Sen. Tester Amends Swipe Fee Delay Move

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Sen. Tester Amends Swipe Fee Delay Move


WASHINGTON, D.C. -- Two months after proposing the Senate should delay any swipe free reform for two years to further review its impact, Sen. John Tester (D-MT) now contends the legislative body needs 15 months ("bare bones minimum") to study its effects.

According to a press release on the Montana legislator's Web site, Tester cut the needed review period after receiving feedback from his colleagues. He is calling for a delay in any legislation to delay setting swipe fee in order to examine its impact on rural America.

"For me, stopping and studying the unintended consequences of government price-fixing has everything to do with access to capital for small businesses and consumers in rural America," Tester said yesterday in speech on the Senate floor.

"In a matter of weeks, the government is planning to price-fix debit card swipe fees below the cost of doing businesses," said in his remarks before the governing body. "On the surface, the plan might make sense. But peel back the layers, and you'll see why a whole bunch of folks -- on both sides of the aisle -- have raised a flag. Now, I'm not asking to repeal these rules -- or even change them. All I'm asking for is that we take a closer look -- so that we truly understand all impacts, intended and unintended."

Tester's bipartisan proposal to shorten the review timeframe to a little more than a year is supported by Se. Bob Corker (R-Tenn.). In his remarks, Tester outlined how the 15 months would be used effectively.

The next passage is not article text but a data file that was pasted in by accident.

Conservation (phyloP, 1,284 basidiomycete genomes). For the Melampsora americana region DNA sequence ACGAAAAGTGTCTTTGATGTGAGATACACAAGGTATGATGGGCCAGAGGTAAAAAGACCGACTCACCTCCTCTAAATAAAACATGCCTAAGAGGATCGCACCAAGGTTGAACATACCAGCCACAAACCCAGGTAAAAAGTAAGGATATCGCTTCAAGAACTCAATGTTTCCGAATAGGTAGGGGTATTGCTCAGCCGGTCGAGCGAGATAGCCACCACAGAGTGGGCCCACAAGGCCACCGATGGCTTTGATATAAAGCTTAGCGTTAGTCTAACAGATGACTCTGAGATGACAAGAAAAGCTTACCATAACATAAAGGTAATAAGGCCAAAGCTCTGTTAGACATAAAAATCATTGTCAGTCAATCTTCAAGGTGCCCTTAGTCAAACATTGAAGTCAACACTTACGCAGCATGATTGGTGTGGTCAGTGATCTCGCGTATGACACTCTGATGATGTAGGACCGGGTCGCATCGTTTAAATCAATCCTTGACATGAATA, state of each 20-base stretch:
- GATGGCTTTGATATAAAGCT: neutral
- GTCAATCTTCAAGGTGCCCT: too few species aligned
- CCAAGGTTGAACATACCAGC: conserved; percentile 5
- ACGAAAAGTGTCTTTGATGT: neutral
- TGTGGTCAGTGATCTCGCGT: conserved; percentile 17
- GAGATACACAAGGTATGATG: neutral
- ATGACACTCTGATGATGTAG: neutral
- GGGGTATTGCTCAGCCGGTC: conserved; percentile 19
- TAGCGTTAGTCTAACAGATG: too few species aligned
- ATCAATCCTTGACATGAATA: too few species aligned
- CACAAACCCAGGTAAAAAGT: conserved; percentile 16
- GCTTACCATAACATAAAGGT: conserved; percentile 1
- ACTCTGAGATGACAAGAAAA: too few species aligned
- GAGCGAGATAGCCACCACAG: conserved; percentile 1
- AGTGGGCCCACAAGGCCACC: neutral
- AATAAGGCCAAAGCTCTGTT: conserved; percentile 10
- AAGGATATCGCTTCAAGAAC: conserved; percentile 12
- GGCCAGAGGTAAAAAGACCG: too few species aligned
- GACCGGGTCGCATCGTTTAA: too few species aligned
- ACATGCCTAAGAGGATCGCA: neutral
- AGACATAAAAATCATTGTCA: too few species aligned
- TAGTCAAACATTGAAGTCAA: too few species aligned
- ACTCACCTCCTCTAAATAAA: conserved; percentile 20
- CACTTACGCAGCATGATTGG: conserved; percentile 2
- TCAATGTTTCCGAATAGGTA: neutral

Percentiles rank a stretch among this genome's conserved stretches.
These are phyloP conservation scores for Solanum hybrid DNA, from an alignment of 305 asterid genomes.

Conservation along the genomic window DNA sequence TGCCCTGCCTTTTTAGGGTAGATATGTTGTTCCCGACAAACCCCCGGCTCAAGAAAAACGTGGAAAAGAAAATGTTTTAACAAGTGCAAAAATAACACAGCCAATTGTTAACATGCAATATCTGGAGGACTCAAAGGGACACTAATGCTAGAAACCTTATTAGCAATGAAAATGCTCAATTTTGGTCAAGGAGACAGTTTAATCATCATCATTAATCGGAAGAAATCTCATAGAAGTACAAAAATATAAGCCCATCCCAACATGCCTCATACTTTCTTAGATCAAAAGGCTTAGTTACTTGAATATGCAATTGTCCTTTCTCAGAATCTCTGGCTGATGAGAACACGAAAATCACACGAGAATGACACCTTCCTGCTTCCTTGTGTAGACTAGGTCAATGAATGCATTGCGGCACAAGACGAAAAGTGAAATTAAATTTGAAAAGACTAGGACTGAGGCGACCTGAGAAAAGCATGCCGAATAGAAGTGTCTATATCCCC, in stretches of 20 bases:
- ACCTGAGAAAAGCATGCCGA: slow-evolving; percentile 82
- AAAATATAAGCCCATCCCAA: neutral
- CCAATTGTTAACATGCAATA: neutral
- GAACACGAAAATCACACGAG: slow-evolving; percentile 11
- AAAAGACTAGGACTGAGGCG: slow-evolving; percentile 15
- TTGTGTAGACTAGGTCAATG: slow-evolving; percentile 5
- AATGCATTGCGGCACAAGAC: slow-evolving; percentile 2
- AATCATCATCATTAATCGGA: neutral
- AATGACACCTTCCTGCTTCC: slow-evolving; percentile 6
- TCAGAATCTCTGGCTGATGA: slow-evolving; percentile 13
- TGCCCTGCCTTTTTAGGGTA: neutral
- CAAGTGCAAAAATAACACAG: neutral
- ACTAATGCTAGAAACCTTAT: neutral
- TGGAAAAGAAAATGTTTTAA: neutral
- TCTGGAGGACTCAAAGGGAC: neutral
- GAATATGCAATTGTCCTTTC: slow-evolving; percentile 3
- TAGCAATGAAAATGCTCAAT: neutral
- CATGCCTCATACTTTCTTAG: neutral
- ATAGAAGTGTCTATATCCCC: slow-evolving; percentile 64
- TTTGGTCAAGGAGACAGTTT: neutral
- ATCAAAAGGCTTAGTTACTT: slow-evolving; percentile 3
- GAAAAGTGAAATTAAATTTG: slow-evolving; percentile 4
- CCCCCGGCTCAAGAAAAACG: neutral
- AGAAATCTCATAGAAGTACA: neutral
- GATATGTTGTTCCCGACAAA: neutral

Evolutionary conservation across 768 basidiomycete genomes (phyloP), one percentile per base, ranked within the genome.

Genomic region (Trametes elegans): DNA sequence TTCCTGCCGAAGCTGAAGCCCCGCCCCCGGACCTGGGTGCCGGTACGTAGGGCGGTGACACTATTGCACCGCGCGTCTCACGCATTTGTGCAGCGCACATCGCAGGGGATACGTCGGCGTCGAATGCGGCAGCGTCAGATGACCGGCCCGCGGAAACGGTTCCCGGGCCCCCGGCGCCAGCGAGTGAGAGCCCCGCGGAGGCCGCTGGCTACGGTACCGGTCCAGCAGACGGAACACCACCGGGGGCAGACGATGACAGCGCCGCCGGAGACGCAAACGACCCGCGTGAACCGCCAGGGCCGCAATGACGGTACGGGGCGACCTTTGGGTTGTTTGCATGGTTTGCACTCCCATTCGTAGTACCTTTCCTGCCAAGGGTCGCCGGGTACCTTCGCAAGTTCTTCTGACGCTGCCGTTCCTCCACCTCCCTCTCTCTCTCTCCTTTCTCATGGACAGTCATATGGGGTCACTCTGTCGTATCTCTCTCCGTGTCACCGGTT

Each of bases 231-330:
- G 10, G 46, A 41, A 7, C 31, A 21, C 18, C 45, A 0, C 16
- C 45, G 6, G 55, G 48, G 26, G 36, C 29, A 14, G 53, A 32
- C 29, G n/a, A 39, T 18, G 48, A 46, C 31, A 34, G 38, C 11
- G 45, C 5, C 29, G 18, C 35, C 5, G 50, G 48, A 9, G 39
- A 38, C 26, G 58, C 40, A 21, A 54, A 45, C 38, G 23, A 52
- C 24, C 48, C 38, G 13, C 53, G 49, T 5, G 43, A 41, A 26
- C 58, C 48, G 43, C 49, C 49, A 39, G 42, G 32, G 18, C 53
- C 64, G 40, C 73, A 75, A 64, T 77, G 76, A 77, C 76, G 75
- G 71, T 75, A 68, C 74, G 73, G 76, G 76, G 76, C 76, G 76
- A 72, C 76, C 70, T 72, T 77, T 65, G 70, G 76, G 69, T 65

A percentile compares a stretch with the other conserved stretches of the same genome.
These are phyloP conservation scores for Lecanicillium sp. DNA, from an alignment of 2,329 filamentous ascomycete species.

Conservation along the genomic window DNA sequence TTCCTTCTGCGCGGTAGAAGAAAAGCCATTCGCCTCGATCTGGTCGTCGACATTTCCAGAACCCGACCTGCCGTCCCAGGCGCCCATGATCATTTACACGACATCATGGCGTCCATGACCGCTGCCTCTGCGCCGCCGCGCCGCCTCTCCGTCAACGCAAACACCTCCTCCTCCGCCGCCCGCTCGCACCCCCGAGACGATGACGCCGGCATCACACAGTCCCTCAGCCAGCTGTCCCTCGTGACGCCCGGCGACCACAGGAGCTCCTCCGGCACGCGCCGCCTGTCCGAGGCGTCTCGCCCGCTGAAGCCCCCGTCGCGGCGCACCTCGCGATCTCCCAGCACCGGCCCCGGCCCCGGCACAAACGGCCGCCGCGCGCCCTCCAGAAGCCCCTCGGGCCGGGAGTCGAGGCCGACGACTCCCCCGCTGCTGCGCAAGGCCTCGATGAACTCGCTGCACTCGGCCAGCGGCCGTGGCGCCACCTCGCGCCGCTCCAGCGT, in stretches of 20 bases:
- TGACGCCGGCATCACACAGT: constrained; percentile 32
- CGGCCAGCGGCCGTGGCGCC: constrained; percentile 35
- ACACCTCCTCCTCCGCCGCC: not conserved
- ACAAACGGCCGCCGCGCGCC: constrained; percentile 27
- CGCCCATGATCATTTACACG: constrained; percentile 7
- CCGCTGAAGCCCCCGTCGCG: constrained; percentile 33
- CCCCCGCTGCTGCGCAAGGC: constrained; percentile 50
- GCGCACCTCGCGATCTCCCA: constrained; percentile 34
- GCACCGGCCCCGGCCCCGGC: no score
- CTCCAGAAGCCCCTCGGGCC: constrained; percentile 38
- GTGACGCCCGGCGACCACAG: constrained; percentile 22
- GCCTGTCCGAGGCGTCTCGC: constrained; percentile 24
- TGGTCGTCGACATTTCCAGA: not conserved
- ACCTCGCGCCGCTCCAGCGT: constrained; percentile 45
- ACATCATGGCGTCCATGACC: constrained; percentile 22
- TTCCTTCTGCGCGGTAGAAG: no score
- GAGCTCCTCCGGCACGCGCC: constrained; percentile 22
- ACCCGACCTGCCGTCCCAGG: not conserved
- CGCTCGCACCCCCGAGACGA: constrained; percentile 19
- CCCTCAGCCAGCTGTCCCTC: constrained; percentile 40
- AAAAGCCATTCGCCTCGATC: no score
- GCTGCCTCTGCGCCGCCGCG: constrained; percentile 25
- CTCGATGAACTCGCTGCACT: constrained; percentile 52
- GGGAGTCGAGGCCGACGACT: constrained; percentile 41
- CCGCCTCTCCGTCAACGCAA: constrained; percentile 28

"Fifteen months will provide the agencies with six months for a study. It will provide the Federal Reserve six months to re-write the rules using that study. And it will allow three months to implement the final rules," Tester explained. "Fifteen months is the bare minimum to get this study right. And we want to get it right."

The Federal Reserve was initially slated to make a decision on the controversial issue -- which pits the retail industry against big financial institutions, such as JPMorgan Chase, MasterCard and Visa -- on April 21. However, Fed Chairman Ben Bernanke said the Fed needed more time. In the past, Bernanke has expressed his own concerns and cited the more than 11,000 commenters who weighed in on the Fed's controversial proposal to rein in the interchange fees. He explained the information provided in those comments is important for assessing the effects of the rule, as CSNews Online reported last month.

And as the issue heats continues to take center stage on both sides of the aisle, a recent theft discovery at Michaels stores has fueled opponents to any swipe fee cap. The craft retailer announced this month that thieves stole debit card data from less than 100 customers by altering the devices used to swipe cards. In response to the news, according to the Wall Street Journal, banks, credit unions and others argue debit interchange caps would prevent their institutions from collecting the revenue necessary to cover fraud costs in situations such as what happened at Michaels.

"This is a prime example of the role that debit interchange plays in ensuring the payment system operates smoothly and efficiently for consumers and financial institutions," wrote Dan Berger, executive vice president at the National Association of Federal Credit Unions, in a letter to senators.

"These issues aren't being dealt with by Michaels. They are being dealt with by the card issuers," Mr. Berger added in an interview.

However, the news outlet reported that retailers are pushing back against that claim, arguing that in many cases banks make merchants cover the cost of fraud incidents. Retailers said they also have invested billions of dollars helping to plug security holes while the banks refuse to take a step that, according to retailers, would make the system far safer: Issuing consumers cards embedded with computer chips, which retailers claim are less vulnerable to fraud than debit cards that require a signature.

"Their argument that they need even more swipe fees to protect the system they're not already protecting is really just a load of bull," said Mallory Duncan, senior vice president and general counsel for the National Retail Federation, a trade group.